Born 26 September 1848 in Baltimore, Maryland
Died 30 November 1931 in New York (Manhattan), New York
Buried Green Mount Cemetery, Baltimore, Maryland
Elected 4 March 1899 at age fifty
The transportation industry described Henry Walters as a railway man of the old school; meaning that he was one of the few notable survivors of the period 1901 and 1902, which stands out quite by itself in railway history. On the arrival of that “era of combination” Walters, who had risen from the ranks in a railway service of nearly twenty years, had just reached the first place on the Atlantic Coast Line. Those were days of quick changes in the railway map. Under his personal initiative, the company grew within a year from a system of 1790 miles to one of nearly 9,000. The achievement placed Walters in the front line of what used then to be called our railway magnates.
The “consolidation movement” in which Walters won his fame was not quite the same race for combination as that which excited the Stock Exchange four or five years ago; for at least the purpose of consolidation was approved in 1927 and 1928, both by the new Transportation Act and by the Commerce commission. In 1902, the law was pretty much prohibitive, and the railways were jauntily indifferent to the law. The so-called “promoters” of the period—the word had found its place in Wall Street’s lexicon two years before—bought what they pleased, kept what they liked and paid for it as best suited them; in mortgage indebtedness, in “collateral trust bonds” or in stock of “holding companies.” The natural climax of this joyous sport with other people’s money was, on the one hand, such deadlocks of competing purchasers as the famous “Northern Pacific corner”; on the other, the snatching at stocks of nearly all independent railways by professional freebooters of Wall Street, with a view to blackmailing or “holding up” the large prospective buyers. That was what happened to Walters and the Atlantic Coast Line. He had fixed his eye on the Louisville & Nashville, but had not yet made connections. The Louisville was offering $5,000,000 new stock, and apparently every one who thought of subscribing had “gone short” of existing Louisville shares on the Stock Exchange, expecting to “cover” with the new shares allotted to him. A notorious Wall Street adventurer of that day, John W. Gates, to whom a string of mushroom trust companies would lend whatever he wanted for whatever purpose, took it into his head to “squeeze the shorts,” and kept on buying in the Stock Exchange as long as they resisted. When his clerks had finished straightening out the books in the small hours of the morning, Gates discovered that he actually owned the Louisville. He flaunted his new acquisition in the face of the Atlantic Coast Line and of its eminent bankers, who at once applied to Gates such pressure as is known to Wall Street. In the end he graciously allowed them to buy his stock on his own terms, after a reputed scene of merry impudence, and was believed to have pocketed $10,000,000 profit on the “deal.” But the Coast Line issued bonds and paid the price.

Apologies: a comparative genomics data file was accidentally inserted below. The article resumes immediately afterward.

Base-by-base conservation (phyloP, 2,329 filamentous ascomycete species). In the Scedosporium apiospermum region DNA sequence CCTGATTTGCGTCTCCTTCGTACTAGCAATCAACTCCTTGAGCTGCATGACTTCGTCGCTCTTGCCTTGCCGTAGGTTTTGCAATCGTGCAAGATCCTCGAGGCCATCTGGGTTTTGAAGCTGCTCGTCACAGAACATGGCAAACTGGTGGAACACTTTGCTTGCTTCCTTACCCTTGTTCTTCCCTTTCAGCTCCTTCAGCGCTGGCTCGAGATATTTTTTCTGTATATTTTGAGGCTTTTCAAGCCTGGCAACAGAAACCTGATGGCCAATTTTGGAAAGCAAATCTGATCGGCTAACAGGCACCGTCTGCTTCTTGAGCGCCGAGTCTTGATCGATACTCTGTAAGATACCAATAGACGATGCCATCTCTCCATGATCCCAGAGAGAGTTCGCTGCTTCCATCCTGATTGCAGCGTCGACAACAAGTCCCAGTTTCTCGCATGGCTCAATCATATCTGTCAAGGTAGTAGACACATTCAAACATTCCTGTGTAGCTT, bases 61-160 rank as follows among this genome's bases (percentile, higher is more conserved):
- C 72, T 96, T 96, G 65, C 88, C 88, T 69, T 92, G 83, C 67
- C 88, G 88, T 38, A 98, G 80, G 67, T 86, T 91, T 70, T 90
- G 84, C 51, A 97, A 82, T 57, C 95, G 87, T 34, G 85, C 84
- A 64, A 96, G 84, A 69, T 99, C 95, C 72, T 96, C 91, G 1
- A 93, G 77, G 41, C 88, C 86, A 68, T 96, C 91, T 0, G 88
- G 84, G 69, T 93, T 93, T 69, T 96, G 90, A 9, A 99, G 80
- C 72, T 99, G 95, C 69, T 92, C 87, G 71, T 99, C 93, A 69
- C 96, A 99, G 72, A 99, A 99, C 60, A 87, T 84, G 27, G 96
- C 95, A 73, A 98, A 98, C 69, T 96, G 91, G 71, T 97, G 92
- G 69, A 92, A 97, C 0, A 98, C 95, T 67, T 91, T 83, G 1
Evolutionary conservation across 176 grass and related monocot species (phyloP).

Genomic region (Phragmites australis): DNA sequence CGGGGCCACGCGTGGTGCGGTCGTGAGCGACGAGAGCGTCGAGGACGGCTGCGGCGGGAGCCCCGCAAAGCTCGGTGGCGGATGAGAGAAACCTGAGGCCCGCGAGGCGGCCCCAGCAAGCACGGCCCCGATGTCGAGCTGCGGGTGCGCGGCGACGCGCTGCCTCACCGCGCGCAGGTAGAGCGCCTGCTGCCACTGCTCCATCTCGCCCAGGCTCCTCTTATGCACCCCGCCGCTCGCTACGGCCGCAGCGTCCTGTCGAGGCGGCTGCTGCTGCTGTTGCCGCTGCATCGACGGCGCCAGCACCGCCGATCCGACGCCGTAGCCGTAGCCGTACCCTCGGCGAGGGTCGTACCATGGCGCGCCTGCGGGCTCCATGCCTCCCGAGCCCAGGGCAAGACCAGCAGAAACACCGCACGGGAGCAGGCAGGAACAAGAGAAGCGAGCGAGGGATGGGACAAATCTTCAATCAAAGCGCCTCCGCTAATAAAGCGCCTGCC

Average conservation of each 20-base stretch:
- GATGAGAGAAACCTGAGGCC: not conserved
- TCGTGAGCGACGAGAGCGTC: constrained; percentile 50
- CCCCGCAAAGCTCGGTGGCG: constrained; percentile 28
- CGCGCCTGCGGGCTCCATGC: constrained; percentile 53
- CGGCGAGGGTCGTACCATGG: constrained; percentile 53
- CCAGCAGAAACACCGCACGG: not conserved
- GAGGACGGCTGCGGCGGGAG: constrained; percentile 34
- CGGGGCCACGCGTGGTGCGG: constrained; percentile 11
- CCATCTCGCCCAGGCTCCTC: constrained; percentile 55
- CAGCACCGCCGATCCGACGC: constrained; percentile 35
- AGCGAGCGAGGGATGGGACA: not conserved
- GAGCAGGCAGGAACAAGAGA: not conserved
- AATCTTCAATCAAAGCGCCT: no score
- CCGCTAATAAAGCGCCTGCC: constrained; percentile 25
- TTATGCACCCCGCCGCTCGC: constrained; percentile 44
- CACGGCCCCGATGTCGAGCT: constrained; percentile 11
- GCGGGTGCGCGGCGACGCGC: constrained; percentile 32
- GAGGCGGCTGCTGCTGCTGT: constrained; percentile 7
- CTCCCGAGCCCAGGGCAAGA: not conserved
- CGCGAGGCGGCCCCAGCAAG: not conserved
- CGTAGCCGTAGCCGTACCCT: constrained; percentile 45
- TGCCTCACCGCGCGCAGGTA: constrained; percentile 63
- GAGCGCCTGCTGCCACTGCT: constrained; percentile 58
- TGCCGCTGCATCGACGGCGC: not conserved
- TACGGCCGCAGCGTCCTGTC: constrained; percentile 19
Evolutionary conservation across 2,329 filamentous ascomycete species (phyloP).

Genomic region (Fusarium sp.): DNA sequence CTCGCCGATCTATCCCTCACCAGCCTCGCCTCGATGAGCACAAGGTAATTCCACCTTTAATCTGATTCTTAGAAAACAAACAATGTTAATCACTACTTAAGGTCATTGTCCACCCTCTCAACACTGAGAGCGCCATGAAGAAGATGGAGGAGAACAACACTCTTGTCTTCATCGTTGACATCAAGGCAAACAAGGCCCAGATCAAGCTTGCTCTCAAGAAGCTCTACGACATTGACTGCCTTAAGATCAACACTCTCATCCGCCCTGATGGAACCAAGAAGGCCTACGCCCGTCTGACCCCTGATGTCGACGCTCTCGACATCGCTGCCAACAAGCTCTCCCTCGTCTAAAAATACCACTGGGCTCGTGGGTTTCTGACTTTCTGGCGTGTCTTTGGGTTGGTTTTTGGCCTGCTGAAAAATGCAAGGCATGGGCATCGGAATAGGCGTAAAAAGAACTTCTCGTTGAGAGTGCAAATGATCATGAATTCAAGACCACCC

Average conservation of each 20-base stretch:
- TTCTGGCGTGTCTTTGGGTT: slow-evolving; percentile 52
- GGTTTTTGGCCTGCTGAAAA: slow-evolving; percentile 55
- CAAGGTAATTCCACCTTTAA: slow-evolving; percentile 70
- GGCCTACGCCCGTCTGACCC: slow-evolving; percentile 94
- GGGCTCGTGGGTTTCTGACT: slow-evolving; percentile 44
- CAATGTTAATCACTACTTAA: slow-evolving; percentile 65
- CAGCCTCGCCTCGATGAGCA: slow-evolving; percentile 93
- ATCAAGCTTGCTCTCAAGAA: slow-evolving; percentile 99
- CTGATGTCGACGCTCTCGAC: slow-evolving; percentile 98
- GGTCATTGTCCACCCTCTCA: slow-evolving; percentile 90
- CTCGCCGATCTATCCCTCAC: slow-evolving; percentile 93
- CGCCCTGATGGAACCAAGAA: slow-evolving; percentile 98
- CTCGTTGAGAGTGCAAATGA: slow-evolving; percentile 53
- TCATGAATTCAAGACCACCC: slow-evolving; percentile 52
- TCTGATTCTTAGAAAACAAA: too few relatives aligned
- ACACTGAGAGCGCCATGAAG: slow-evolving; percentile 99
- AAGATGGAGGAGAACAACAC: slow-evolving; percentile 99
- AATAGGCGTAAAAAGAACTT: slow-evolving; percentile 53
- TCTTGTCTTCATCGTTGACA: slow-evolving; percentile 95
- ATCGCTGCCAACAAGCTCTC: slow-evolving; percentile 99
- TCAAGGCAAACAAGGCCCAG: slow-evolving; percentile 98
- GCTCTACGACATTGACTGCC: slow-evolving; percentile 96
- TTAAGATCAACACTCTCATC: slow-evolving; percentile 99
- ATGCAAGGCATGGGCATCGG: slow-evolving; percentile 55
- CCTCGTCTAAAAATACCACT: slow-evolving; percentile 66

In his subsequent quarter-century of railway management, Walters was known as a competent and highly conservative executive. He became a noted art collector, with a private museum at Baltimore which was one of the city’s treasures. New York’s artistic circles knew him as intimately as its railway fraternity did; he was long trustee both of our Metropolitan Museum and of our public library.
Alexander Dana Noyes
1932 Century Association Yearbook